Coping with togetherness

All together, all the time

 

As we wrote about in a recent blog post, there is no denying how lucky we are to be on this family adventure together.  But it is not all rainbows and unicorns when you’re traveling with your family. It’s not just traveling mistakes and mishaps that can rapidly dial down the fun factor, either.  There are more pernicious issues like that fact that we are together . . . all . . . the . . . time.

Even for the extroverts in the family (Linds, Owen and Eli) this is a lot of togetherness.  For us introverts (Matt, Jake and Ben) who get our batteries recharged by being alone with our thoughts, this is a travel hazard that must be dealt with lest the social exhaustion renders us bug-eyed snivelling messes huddled in corners to escape humanity.

So, we develop strategies.

Whenever possible, we maintain a habit we started years ago at home – “quiet time”.  For two hours in the afternoon, everyone is assigned a quiet spot, protected from noise and interruption.  Here they can read, sleep, draw, journal, or just sit with their thoughts. No talking, no screens and no noise.

As parents we love quiet time.  We need the break and there are always things to get done sans kids.

But the kids also love quiet time.  Amazingly, there’s no coaxing or negotiating – they just go.  I think it helps them with important things like self-regulation and intrinsic motivation.  After all, spending two hours quietly alone on a regular basis, you get to know yourself and what makes you tick.  And when they emerge from their solitude, they are happy to see each other again and will actually play nicely together for an hour or two!

Sometimes, especially while traveling, our afternoons are spent engaged in some activity or another – on a train, hiking, sightseeing, learning at a museum, etc.  Quiet time is not always possible.  To make things more challenging, most of our accommodations do not have enough bedrooms for every kid to have his own.

Here’s strategy number two.  Establish protected space. We have learned that soon after arriving at an airbnb, we stake out claims on small corners of space that we can call our own.  If Jake curls up in the grey chair in his bedroom, he is out of bounds. Don’t bug him. Ben gets the daybed. Owen’s good with his side of queen bed downstairs. It is so reassuring for the boys to know that they have a place to go where no one is allowed to bother them (parents excluded, of course).

Lastly, we preach (and practice) acceptance.  Eli is having a bad day today (he really is). Every conversation turns into an argument.  He feels like nothing is going his way and being seven years old is definitely NOT what it was cracked up to be.

In a situation like this, we have jobs.  It’s not easy to be around a storm cloud that is throwing lightning bolts around.  But it happens to all of us and we need to sympathize with the one who is currently afflicted.  That means no taunting, teasing or otherwise adding fuel to the fire. Usually the safest strategy is to just leave said person alone to do whatever they want to do.  Interestingly, if anything, traveling together has given us more patience for each other than less. Maybe because it’s harder to escape?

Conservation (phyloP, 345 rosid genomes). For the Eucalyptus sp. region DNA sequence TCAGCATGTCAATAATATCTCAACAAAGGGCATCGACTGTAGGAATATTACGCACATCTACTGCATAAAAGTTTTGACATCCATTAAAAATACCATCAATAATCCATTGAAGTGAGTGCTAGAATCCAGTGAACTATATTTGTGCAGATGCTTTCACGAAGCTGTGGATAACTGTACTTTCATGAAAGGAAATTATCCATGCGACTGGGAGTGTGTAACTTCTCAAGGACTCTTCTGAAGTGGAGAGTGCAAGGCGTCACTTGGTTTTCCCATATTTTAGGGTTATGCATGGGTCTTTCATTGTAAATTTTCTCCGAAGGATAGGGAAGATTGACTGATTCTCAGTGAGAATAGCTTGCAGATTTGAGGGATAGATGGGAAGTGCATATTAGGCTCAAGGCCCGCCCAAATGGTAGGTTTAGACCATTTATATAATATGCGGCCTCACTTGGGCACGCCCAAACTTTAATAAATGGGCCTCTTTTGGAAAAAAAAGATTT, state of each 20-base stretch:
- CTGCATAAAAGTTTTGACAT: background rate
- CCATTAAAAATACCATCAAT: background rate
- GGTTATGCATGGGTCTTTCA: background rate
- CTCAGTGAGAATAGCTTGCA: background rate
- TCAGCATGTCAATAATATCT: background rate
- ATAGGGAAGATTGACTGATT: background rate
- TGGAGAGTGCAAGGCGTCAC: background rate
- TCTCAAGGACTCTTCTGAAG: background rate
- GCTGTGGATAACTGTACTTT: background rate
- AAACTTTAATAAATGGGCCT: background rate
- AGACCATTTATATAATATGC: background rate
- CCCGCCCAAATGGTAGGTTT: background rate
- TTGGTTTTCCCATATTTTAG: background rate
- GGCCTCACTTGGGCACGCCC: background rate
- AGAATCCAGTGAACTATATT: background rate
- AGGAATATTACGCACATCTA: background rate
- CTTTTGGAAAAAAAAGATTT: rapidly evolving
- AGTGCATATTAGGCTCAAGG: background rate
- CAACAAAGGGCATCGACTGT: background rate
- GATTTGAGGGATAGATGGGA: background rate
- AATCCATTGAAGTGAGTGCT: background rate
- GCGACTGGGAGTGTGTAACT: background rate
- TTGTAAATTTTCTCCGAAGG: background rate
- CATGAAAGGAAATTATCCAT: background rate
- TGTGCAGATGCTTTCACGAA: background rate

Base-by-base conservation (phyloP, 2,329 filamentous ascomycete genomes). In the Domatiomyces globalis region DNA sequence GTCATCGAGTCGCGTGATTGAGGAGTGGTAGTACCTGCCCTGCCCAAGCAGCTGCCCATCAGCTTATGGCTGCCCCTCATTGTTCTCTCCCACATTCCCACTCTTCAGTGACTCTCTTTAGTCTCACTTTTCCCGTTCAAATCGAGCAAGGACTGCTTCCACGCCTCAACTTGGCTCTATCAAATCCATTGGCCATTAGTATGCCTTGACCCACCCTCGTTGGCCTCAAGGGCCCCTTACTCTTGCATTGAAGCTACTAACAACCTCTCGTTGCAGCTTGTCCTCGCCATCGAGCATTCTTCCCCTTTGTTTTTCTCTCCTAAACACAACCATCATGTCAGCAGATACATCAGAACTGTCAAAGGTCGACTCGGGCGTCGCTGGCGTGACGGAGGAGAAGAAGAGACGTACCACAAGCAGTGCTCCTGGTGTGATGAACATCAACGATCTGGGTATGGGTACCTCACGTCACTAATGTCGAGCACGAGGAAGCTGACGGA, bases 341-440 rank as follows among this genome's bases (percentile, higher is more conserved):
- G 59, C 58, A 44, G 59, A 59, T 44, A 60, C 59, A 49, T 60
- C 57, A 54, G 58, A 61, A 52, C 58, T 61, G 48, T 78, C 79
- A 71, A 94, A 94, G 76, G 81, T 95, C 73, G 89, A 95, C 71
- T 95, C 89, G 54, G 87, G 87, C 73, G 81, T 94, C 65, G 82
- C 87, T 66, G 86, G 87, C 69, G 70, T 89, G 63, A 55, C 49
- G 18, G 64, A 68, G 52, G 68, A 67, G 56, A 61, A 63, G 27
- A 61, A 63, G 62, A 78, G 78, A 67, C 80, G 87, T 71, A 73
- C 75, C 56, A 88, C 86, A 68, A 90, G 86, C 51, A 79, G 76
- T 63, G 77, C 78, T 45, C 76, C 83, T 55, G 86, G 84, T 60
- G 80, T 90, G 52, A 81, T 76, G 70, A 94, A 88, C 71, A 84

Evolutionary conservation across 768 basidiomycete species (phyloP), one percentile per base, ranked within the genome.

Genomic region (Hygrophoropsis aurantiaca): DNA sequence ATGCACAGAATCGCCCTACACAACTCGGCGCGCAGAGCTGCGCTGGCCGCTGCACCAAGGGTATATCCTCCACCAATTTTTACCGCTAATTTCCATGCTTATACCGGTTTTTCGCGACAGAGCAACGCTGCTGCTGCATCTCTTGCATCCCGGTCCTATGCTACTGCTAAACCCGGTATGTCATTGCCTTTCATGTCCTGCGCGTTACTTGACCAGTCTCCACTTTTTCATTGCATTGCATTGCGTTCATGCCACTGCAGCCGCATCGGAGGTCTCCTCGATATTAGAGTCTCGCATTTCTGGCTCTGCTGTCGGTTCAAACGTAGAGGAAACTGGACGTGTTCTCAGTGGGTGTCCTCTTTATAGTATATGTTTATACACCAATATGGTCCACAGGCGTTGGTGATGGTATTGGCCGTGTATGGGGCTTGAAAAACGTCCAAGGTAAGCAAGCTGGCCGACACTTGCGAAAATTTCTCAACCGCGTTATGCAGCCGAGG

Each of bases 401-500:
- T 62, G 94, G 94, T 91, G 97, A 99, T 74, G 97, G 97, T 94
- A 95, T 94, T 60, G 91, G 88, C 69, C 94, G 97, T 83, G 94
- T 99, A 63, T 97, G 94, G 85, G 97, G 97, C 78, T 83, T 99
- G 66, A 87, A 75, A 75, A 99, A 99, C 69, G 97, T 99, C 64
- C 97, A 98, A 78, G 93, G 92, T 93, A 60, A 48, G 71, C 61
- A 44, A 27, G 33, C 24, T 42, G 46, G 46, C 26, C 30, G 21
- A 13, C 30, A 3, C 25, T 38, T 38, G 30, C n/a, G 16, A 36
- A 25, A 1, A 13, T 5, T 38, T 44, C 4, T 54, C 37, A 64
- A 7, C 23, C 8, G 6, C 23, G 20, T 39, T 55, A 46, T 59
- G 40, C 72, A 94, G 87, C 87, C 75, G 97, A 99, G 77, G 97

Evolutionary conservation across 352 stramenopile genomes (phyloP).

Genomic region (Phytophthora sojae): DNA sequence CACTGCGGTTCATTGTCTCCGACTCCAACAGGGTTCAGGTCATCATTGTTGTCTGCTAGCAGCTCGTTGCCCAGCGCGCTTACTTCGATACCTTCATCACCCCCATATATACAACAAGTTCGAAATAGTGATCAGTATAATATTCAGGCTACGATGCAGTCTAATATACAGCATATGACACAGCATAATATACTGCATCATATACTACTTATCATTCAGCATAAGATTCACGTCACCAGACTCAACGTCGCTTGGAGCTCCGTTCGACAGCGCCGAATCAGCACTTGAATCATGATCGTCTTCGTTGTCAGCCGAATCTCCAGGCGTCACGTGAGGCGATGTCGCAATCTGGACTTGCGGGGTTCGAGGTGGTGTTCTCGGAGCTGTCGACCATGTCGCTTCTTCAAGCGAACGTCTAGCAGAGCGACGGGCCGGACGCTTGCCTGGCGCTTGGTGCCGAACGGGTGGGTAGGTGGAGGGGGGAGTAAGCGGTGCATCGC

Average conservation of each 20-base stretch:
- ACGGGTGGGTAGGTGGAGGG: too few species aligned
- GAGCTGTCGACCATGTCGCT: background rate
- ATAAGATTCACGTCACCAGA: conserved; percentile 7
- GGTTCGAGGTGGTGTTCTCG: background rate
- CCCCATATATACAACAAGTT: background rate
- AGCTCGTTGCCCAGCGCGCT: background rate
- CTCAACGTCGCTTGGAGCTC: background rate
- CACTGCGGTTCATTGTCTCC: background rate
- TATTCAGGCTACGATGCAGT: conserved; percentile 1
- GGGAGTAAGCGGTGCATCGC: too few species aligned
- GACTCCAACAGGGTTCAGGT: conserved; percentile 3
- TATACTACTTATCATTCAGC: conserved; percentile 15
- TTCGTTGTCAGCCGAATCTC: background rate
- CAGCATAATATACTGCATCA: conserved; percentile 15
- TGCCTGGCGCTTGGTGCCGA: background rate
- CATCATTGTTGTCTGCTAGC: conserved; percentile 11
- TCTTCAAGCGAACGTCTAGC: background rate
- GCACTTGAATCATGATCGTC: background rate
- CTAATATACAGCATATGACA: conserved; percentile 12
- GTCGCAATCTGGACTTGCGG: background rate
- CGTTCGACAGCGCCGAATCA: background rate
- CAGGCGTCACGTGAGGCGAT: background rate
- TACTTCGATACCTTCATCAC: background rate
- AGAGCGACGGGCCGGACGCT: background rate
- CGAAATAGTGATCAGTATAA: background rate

The biggest job, however, is for the storm cloud himself.  We have a rule in our family that Linds taught me a long time ago:  if you are grumpy, that’s ok. But it really helps to say the following:

“I’m sorry.  I’m grumpy. It’s me, not you.”

Simple.  You’re allowed your bad mood, but you own it.  Very difficult to say in the moment, but extremely effective at minimizing grumpy contagion.

If the grumpy person puts the effort into saying the phrase, the others are obligated to give them their space and treat them with kindness.

Selling our 2400 square foot house and signing up for a life of 24/7 togetherness in accommodations that are rarely half that size, I was worried about how the constant close proximity to each other might fray our nerves.  But we are nearly one month in and these simple strategies seem to be serving us well.

Of course, if all else fails, there’s always wine and chocolate.

6 Comments

  1. At work if we are frustrated or in a bad headspace, we say that we are “in a limitation”. As it is common language at the office everyone knows that the person who said it is working through an issue and it is about the person in the limitation and not anyone else. Owning your limitations can be difficult but we have found at the office that just saying it out loud is enough to help you start moving through whatever your issue may be having and that being in a negative headspace is not productive in helping to deal with the problem (or as we call them – a surprise – as the only real difference between a problem and a surprise are the way you view and react to them).

    1. “The only real difference between a problem and a surprise is the way you view and react to them” – that’s a really interesting observation! I’d never thought about it like that but this dovetails with a conversation we had yesterday that might lead to another blog post. There is a temptation for a lot of us to plan everything, but especially while traveling it’s just not possible. This opens us up to “surprises” constantly. The uncertainty could be seen as a negative, but it is even more likely that the surprise will be “no big deal” or turn into something really special.

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